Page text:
Spanish researchers have developed a fast and precise method to flag tiny amounts of drugs present in milk powder and meat-based baby food.
Antibiotics, such as tilmicosine, or antiparasitic drugs, such as levamisole, are given to livestock in order to avoid illness, but they can remain later in food.
"The concentrations detected have been generally very low. On one hand, this suggests they are not worrying amounts, on the other hand, it shows the need to control these products to guarantee food safety," Antonia Garrido, professor of analytical chemistry, University of Almeria, was quoted as saying in the journal Food Chemistry.
A 'multi-residue' method, developed by Garrido's team, allows several drugs to be detected at a time in baby food. The "precise, simple and fast" methodology has been validated by analysing 12 meat products (cow, pig or poultry) and nine milk powder samples, according to Spanish Scientific News Agency (SINC).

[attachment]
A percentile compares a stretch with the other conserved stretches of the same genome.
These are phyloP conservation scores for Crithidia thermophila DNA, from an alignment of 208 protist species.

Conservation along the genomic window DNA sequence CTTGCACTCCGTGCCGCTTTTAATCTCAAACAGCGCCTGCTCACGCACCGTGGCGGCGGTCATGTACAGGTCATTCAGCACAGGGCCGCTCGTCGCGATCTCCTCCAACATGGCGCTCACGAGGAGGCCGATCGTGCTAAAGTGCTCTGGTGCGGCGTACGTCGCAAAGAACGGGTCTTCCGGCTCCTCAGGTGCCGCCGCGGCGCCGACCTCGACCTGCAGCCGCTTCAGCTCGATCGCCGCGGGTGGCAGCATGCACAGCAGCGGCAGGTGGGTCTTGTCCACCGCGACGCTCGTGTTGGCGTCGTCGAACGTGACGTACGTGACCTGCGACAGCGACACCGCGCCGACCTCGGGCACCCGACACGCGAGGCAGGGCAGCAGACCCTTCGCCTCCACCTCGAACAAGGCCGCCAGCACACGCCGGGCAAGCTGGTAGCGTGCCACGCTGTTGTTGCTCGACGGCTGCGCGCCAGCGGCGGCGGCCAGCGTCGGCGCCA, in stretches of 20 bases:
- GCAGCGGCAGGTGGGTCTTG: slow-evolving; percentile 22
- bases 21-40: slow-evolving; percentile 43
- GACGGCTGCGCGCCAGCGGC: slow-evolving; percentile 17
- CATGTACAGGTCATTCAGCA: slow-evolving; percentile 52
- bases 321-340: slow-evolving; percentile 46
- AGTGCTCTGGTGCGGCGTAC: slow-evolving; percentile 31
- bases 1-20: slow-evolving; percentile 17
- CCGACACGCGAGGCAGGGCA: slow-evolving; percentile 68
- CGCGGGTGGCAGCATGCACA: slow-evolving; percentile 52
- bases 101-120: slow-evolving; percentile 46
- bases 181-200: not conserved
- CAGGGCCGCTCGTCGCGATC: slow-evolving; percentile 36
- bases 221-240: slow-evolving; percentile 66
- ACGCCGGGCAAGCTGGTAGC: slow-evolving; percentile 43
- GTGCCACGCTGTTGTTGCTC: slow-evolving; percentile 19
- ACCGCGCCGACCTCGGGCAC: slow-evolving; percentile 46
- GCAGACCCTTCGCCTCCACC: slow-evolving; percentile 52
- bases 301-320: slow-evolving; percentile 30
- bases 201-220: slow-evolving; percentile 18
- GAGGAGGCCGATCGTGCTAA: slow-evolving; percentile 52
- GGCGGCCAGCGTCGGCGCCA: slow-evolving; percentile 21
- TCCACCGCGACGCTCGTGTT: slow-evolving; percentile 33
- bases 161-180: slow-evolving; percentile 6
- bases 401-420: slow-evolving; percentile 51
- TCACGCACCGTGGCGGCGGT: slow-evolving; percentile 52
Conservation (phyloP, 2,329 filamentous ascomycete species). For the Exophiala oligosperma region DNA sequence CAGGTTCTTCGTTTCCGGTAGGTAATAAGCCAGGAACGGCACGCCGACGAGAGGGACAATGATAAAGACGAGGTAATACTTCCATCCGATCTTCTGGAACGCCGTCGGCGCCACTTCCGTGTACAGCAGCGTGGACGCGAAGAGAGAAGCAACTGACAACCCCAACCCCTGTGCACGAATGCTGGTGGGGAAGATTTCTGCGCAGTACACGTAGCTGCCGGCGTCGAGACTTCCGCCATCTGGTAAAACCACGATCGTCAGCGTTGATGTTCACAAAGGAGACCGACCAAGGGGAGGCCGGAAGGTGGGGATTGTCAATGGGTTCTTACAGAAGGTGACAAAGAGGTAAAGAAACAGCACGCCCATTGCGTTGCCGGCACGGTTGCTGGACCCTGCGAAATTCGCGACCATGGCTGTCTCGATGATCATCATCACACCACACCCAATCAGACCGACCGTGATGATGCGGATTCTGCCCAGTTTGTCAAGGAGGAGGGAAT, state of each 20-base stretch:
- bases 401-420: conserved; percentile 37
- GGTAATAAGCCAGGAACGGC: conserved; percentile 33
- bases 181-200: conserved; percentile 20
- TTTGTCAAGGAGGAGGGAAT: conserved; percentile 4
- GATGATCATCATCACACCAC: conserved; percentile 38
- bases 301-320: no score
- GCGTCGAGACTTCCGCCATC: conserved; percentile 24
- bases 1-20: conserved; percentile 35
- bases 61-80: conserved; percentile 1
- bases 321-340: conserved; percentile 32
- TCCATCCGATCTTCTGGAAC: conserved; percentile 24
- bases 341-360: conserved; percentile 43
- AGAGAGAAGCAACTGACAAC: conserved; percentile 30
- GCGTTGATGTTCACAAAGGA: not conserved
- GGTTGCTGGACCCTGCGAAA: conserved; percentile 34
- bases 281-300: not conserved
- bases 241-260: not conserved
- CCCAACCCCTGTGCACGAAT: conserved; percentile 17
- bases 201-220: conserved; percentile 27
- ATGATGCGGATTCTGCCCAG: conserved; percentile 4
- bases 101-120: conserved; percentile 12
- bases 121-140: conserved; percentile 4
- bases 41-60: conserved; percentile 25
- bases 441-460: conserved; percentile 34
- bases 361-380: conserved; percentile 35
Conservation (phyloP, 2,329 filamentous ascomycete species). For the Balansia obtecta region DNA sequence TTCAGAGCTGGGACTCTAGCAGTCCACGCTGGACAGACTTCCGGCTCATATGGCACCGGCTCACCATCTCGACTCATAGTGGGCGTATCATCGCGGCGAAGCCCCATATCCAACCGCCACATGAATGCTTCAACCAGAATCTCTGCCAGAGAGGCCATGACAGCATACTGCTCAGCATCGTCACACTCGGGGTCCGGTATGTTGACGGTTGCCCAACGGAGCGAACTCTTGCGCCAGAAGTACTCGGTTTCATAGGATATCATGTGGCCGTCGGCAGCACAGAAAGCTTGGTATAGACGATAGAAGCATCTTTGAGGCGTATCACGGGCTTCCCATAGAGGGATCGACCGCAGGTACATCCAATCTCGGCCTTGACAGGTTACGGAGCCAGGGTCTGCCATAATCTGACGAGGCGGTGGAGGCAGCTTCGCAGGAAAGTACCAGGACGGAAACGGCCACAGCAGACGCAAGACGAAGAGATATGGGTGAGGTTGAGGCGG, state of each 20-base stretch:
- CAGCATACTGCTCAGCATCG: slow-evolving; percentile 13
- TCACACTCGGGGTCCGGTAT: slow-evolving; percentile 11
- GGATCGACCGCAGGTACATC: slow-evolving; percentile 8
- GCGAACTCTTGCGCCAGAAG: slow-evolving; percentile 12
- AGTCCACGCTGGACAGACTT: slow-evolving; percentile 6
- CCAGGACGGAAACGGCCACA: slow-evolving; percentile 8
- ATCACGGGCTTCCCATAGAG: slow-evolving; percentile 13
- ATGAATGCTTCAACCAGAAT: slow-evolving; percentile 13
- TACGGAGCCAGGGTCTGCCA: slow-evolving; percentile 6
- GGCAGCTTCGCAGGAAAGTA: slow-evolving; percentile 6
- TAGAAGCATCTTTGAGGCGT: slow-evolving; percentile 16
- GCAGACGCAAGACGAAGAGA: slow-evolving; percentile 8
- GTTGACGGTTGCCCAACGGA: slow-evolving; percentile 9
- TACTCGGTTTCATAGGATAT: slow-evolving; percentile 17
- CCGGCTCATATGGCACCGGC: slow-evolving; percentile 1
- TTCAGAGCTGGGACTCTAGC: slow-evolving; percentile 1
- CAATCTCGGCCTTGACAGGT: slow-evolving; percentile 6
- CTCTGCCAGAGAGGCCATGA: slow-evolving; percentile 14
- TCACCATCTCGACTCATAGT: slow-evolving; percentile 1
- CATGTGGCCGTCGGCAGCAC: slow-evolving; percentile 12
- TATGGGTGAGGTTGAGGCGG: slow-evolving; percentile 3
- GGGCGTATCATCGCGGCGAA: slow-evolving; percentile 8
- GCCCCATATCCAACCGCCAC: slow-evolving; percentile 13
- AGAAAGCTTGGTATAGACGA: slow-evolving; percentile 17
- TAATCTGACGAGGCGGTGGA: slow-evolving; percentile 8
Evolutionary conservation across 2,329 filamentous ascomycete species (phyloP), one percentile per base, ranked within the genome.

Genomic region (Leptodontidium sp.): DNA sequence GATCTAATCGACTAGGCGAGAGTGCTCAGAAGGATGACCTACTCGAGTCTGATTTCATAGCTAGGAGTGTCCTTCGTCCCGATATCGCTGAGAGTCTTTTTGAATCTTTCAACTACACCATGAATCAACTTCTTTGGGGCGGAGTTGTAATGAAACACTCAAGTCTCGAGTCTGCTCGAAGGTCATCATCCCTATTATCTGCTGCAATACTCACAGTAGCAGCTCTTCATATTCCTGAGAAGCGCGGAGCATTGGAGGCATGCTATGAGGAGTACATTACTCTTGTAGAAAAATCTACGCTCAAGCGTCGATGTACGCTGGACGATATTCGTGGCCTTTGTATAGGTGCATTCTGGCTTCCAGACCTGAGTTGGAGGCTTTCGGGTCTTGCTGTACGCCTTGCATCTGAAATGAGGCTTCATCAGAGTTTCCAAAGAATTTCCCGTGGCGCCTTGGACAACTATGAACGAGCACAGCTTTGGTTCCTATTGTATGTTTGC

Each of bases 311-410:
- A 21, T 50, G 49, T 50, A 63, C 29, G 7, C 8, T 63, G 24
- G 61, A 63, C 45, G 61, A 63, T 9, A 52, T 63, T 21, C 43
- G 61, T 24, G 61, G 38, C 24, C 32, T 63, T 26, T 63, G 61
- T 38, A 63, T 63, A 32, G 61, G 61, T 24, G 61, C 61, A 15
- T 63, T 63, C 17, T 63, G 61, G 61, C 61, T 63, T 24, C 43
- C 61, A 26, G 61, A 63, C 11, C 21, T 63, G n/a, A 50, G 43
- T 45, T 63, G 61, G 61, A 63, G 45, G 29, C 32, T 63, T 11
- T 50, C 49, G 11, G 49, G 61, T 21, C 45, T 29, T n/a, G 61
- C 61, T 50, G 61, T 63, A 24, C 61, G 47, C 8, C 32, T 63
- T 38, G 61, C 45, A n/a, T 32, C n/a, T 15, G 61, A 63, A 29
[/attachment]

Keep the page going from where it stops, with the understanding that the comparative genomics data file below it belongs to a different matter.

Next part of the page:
Sulphonamides, macrolides and other antibiotic traces have been found, as well as anthelmintics (anti-worm) and fungicides. In total, they found five veterinary drugs in milk powder and 10 in meat products, especially if they were chicken or other poultry.
Until now, the European Commission has regulated the levels of pesticides and other substances in cereal-based foods for children and babies, but not in animal-based foods.